Presbyterian Women


Women's Bible Study 

The Horizon’s 2017 - 2018 Bible Study

Cloud of Witnesses

The Community of Christ in Hebrews

by Melissa Bane Sevier

Next meeting date:
June 21, 2018

(Chapter 9)

2525 Second Avenue—classroom

Park on South Side Entrance & ring the bell

Bible Study Lessons will continue monthly. 
(September - May/June)

All women are welcome & bring a friend!

If you are interested in the Women’s Bible Study Group, but cannot meet on Thursday afternoons please let the church office know so we can explore other possible times to meet or add an additional study group if needed.

Books available in the church office now.


Presbyterian Women (PW) offers women in the church wonderful opportunities and meaningful avenues to live out their faith in the community.  Presbyterian Women have been serving the Presbyterian Church for over 200 years by sharing the good news of Jesus Christ and witnessing to the promise of God's kingdom.

Forgiven and freed by God in Jesus Christ, and empowered by the Holy Spirit, we commit ourselves
  • to nurture our faith through prayer and Bible study,
  • to support the mission of the church worldwide,
  • to work for justice and peace,
  • and to build an inclusive, caring community of women that strengthens the Presbyterian Church (U.S.A.) and witnesses to the promise of God's kingdom.
In the early 1800s the first Presbyterian women's organization defied societal and church conventions.  These courageous, dedicated women faced the biases of men and others who felt women should remain at home.  In spite of numerous restrictions, the women's organization gained respect, especially that of missionaries in the field who requested women's donations and prayers.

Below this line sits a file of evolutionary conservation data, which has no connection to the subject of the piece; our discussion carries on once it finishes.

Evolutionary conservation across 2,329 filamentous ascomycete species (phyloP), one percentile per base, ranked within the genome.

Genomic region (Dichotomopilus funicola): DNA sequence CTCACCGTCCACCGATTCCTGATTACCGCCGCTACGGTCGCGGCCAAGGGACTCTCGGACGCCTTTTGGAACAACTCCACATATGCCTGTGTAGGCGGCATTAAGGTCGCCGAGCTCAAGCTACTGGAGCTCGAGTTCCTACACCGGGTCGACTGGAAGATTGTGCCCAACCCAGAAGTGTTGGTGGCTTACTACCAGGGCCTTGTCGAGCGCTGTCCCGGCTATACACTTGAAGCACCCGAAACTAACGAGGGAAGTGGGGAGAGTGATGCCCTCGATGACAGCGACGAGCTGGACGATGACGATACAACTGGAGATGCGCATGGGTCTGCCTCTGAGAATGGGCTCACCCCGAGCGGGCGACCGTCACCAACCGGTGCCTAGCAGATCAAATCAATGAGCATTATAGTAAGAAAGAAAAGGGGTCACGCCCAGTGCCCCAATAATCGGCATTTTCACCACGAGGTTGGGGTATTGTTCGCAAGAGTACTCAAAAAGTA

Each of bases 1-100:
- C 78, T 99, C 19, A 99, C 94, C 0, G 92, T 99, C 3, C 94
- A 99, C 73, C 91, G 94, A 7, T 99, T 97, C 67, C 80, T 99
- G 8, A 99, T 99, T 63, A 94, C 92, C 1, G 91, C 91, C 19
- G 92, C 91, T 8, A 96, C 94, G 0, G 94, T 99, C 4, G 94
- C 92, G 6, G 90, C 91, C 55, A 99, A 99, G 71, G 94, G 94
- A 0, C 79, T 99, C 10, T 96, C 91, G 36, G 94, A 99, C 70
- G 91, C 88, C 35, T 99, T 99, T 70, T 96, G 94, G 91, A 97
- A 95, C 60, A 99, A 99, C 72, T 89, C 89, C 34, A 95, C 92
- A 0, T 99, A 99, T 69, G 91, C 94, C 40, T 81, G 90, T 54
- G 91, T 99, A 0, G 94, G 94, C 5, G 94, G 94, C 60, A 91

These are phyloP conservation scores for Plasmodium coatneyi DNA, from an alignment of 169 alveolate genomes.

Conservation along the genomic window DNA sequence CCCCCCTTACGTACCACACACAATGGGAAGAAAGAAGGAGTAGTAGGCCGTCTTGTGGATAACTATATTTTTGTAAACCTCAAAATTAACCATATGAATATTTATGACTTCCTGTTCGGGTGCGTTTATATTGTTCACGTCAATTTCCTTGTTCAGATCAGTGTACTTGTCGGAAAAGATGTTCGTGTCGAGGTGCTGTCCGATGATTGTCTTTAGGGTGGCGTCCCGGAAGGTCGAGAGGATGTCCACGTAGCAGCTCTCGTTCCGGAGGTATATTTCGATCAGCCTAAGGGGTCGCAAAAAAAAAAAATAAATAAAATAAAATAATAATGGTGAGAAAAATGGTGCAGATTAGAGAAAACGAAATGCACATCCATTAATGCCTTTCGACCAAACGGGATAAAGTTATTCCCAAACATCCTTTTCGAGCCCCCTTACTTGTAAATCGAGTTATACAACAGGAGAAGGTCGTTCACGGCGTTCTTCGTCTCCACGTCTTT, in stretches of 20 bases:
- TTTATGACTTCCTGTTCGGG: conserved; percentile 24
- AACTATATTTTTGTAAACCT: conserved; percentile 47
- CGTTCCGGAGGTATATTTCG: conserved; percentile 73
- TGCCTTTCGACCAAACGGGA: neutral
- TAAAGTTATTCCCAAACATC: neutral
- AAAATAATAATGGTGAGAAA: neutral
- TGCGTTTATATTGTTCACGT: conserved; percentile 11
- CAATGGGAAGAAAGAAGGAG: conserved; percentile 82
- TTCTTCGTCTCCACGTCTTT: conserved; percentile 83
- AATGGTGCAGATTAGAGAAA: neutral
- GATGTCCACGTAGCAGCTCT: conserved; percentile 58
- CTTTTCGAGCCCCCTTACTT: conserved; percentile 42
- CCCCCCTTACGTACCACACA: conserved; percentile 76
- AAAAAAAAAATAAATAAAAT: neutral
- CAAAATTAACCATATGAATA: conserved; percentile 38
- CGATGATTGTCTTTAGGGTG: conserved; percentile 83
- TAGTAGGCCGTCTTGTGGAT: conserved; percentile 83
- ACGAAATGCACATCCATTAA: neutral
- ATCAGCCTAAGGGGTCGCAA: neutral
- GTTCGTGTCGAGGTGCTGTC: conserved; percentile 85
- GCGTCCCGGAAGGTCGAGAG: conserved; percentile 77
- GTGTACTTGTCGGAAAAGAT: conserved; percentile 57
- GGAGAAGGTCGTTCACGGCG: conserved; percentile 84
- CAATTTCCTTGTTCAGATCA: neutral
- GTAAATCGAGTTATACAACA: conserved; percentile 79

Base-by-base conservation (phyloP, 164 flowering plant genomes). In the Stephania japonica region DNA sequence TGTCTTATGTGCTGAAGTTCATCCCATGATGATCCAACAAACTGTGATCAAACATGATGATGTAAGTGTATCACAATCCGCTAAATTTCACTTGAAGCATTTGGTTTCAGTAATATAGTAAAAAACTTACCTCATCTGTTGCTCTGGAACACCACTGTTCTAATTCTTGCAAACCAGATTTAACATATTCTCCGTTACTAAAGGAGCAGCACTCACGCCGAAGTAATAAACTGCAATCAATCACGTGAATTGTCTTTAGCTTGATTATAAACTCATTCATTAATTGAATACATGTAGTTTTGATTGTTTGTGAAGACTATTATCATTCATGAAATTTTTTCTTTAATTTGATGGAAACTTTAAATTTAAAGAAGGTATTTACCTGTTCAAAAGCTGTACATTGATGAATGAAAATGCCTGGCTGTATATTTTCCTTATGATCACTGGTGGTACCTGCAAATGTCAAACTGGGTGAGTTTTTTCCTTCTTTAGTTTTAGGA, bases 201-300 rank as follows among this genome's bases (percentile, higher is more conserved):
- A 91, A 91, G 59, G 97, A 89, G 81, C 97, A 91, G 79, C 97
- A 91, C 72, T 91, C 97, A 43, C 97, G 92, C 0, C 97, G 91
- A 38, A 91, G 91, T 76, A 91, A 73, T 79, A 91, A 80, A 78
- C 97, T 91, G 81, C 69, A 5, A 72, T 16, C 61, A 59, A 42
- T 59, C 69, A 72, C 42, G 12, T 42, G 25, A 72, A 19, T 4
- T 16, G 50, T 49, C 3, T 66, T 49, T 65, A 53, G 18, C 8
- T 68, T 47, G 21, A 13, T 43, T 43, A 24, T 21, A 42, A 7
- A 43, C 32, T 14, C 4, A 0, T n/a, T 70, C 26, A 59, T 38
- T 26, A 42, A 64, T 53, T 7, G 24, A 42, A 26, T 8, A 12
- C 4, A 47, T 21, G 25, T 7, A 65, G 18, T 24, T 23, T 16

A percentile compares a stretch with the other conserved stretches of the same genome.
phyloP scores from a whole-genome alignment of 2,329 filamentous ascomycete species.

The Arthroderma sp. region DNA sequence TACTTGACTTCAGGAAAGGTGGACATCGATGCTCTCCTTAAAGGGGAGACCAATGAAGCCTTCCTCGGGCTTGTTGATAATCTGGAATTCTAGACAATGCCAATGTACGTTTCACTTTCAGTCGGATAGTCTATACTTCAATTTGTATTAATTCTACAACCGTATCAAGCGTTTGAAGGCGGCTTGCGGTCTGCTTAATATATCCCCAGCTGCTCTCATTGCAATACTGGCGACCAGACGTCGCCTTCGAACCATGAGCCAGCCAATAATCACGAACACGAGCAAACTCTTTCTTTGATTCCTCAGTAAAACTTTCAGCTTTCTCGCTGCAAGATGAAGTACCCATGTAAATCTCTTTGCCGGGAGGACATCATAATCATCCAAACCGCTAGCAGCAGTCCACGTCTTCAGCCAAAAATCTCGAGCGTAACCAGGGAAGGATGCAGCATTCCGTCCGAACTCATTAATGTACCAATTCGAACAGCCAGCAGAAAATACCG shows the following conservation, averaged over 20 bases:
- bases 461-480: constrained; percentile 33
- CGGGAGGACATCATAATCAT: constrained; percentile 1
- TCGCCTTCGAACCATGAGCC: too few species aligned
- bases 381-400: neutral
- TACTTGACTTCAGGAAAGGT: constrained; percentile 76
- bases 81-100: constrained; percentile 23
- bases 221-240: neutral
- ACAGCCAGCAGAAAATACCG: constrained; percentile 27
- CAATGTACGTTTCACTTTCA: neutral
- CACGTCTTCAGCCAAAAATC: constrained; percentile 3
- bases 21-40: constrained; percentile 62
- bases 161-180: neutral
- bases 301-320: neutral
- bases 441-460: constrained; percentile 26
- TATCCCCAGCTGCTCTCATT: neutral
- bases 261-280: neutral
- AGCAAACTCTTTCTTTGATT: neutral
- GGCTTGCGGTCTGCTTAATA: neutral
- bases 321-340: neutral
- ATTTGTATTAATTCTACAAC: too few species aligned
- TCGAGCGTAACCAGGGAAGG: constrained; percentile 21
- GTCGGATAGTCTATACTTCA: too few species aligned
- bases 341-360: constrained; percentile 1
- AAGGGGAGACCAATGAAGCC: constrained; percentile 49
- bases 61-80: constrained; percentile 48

In the mid-1800s with civil strife in the nation, the church split.  The work of Presbyterian women continued but varied with the cultural backgrounds of the North and South.  Presbyterian women have long advocated for women and children, and crusaded for the right to fair, paid work for African Americans, Native Americans, people of Appalachia and immigrants.  They went into the field to actively do something about a host of other societal problems.
In the late 1800s the mission work of Presbyterian women broadened to include areas of Alaska and San Francisco, with a particular focus on Asian women.  By answering God's call, women's work in the church and in society was validated, and the role of women in both foreign and home missions expanded throughout the 19th century.
In 1872 the General Assembly of the United Presbyterian Church in North America asked women members to devise some way to systematically raise money to support women missionaries in the field.  Northern Presbyterian women received permission to organize the Women's General Mission Society.  It took the southern women more than 26 years to get permission to set up a national women's organization called Women of the Church.
Presbyterian women's financial support of missions was phenomenal and included the Thank Offering (first in 1888) and the Birthday Offering (first in 1922), both of which continue today.